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ThomSingerMusings on Meetings

By Thom Singer

Thom Singer is a member of the MPI-THCC chapter and is a professional speaker, trainer and consultant. He's known as "The Conference Catalyst" for his unique program, designed to transform how attendees engage at multi-day business and association events. Welcome, Thom!

Understanding and Motivating Volunteers

TeplitzCroppedBusiness picmonkeyed*Special Guest Musings on Meetings
by TEC Speaker Dr. Jerry Teplitz

Have you ever had a board member with whom you had difficulty relating? Have you ever emphasized something you thought important and your board members or committee chairs responded blankly? Do you find some board volunteers make slower (or faster) decisions than you think appropriate?

Answering yes to any of these questions means that you have run across a volunteer whose behavior style is different from yours. To have a more effective relationship with the volunteer you need to learn to adapt your behavior style to fit theirs.


Hybrids Are Here to Stay

For years there has been a lot of talk about "hybrid meetings," but lately I have seen a big jump in the execution of mixing content for a live audience and an online community. While I have tuned in to watch several speakers at conferences over the years and even participated in full conferences online, I had a recent experience that proved to me hybrids are here to stay.

As an active volunteer and member of the National Speakers Association (NSA), I was asked to serve as the online hybrid meeting co-host for their annual convention. The organization sold online attendee packages to members and non-members, and instead of just streaming the general sessions and selected breakouts, they also incorporated specific educational content exclusively for the online audience during the coffee breaks and lunch time.


Audit Your Opinions

We humans pre-judge each other very quickly. We all do it to some extent, even though we don't like to admit it. I was recently pre-judged and got to hear about it from the source, which is a pretty rare occurrence. Usually we never know the things people decide about us behind our back, and often these can have a material impact on our careers.

After a speech I delivered to a group of meeting planners, one audience member came up and said, "Wow, you were really good! I have heard your name before. In fact my association considered using you for our conference, but I assumed your message would be different, so I nixed you as a possibility." When I asked her what she had expected from my talk, surprisingly she could not produce an answer. We had a wonderful chat, and I was not offended by her sharing this information, as it was an eye opener. She ended our conversation by saying we will definitely talk about next year's conference.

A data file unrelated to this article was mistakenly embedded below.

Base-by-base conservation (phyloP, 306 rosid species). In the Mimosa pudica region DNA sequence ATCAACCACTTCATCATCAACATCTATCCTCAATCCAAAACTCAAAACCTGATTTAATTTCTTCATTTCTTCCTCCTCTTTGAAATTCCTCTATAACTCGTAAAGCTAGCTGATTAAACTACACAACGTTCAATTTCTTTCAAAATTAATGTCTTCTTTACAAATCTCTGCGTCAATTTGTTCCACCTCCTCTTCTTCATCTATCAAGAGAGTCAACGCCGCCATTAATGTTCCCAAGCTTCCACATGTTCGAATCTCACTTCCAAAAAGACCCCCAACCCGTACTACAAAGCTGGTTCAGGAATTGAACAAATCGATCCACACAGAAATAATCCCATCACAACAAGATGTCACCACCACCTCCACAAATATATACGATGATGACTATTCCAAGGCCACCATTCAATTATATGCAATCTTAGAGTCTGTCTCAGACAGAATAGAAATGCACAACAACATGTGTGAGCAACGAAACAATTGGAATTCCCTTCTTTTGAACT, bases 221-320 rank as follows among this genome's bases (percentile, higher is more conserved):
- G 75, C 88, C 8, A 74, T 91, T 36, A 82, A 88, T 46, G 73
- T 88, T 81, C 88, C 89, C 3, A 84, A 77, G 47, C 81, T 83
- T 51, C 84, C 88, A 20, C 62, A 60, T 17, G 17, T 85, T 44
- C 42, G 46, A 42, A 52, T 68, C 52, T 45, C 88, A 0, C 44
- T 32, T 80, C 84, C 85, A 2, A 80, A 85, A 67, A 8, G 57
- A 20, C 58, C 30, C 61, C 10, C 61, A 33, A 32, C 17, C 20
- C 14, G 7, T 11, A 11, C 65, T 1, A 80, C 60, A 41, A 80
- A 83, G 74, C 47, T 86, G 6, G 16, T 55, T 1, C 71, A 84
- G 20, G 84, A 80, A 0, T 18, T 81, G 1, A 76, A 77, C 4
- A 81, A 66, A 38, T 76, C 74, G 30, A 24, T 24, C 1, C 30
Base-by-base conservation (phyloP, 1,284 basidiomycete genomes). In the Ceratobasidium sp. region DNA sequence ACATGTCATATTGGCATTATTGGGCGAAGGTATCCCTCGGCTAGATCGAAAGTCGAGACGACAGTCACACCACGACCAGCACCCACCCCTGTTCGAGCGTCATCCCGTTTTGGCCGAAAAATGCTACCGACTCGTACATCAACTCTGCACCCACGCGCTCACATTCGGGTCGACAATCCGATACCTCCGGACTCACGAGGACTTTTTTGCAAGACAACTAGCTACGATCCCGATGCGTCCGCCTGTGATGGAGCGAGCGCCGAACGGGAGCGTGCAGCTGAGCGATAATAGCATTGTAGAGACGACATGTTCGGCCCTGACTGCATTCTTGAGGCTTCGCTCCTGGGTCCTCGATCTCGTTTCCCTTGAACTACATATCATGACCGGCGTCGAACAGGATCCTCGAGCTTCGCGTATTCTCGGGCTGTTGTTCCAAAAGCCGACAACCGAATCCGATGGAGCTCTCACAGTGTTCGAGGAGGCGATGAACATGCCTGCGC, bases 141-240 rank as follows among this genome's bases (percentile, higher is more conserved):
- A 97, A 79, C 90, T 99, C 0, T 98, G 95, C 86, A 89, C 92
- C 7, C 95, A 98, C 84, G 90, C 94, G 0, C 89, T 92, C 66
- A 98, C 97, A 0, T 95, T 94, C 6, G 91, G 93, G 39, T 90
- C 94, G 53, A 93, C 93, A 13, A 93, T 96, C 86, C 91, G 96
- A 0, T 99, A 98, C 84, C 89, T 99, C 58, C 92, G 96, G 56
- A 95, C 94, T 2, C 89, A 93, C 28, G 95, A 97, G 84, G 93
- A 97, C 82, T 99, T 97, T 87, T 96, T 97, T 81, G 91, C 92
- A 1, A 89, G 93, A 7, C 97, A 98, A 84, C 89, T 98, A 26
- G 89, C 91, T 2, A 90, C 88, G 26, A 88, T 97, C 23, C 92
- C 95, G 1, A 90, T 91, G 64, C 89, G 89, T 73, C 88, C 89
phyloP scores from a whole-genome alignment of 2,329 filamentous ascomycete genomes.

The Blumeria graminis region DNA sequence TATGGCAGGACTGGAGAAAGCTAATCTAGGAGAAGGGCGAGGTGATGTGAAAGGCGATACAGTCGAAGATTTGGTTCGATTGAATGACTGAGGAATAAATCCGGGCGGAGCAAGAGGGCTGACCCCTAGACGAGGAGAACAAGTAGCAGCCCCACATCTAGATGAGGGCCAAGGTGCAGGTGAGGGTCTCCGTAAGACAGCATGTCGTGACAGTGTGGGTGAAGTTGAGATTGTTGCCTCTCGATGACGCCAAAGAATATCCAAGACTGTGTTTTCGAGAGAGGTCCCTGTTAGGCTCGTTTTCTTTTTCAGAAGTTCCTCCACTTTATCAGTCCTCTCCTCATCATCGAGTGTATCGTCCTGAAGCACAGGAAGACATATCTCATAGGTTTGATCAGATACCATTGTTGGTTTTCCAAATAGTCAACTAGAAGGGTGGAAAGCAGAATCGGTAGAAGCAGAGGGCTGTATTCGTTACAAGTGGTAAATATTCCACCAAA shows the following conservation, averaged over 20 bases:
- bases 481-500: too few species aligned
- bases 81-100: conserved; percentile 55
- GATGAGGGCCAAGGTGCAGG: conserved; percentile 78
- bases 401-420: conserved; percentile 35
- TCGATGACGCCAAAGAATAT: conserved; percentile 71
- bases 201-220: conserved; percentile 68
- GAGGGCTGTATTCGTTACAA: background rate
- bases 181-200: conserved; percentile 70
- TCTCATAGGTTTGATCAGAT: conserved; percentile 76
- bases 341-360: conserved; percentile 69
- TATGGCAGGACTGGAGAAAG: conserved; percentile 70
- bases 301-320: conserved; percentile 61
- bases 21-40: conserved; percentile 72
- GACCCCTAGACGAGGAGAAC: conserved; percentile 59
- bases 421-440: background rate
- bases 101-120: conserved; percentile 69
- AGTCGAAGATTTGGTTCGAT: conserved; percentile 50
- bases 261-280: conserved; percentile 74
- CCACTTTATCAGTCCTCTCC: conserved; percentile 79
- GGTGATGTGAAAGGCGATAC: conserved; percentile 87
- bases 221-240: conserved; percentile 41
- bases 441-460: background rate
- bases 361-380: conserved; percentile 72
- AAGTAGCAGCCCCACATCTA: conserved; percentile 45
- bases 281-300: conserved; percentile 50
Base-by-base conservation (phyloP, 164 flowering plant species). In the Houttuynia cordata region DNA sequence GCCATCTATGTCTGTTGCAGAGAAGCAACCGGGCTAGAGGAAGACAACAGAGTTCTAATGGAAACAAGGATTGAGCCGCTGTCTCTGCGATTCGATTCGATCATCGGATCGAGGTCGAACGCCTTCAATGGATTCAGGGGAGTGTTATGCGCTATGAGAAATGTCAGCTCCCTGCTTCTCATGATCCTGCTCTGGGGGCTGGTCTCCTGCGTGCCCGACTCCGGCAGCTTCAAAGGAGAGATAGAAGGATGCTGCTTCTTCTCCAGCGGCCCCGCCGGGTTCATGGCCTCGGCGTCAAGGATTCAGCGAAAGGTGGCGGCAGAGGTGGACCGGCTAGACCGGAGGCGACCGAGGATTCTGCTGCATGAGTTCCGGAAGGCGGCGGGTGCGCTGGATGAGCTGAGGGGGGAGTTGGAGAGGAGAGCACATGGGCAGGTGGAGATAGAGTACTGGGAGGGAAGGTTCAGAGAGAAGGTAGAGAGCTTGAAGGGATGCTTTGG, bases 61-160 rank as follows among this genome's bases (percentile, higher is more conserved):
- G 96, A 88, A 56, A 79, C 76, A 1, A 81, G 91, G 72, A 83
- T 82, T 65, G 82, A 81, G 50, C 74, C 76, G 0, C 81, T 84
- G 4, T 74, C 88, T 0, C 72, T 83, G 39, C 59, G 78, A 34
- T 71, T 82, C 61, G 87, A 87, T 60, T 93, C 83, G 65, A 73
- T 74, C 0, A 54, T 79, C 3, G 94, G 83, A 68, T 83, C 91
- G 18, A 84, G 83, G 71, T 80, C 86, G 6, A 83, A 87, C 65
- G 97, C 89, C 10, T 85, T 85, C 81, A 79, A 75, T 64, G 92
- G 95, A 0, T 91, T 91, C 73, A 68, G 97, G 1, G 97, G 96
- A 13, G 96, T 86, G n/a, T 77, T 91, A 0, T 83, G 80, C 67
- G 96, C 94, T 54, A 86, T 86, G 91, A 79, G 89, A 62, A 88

Say Thanks

How do we say thank you to those who serve the greater good? In our hyper-busy world, even the most well-meaning people can forget to show appreciation to those who help us forge a path toward success. Most of us want to say thanks to so many people, but the words get lost behind an ever growing list of to-do's.

As a family, at the holidays or the end of the school year, we encourage our children to bring some cookies or other small gift to those special teachers who have helped them grow and learn throughout the year. While this was a common practice when I was growing up, it seems to be more unusual today. If I pass a soldier or police officer on the street or in an airport, I always try to say some kind words that celebrate them for their commitment to keeping us safe. A little tip of the hat can make a person's whole day brighter.


Join and Participate: Industry Groups Bring People Together

People often question, "Why should I join my industry/trade association?" The reasons are many, but finding ROI from membership is about more than writing a check—it is about participation. These organizations are not leads clubs, so those who mistakenly believe joining will bring them new business (without any effort) will be disappointed. Only paying dues and being listed in the member directory will have no impact, but if you get involved it can change your future.
Belonging to an association like MPI does not mean you will find new clients or get a new job upon signing up. These groups are not designed to funnel leads to their members, but they do provide many opportunities that can be morphed into business if the member is actively involved and prepared to listen, learn, and make meaningful contacts through networking. The opportunities come from people, and there are few better ways to discover the right connections than joining and participating in your industry associations.




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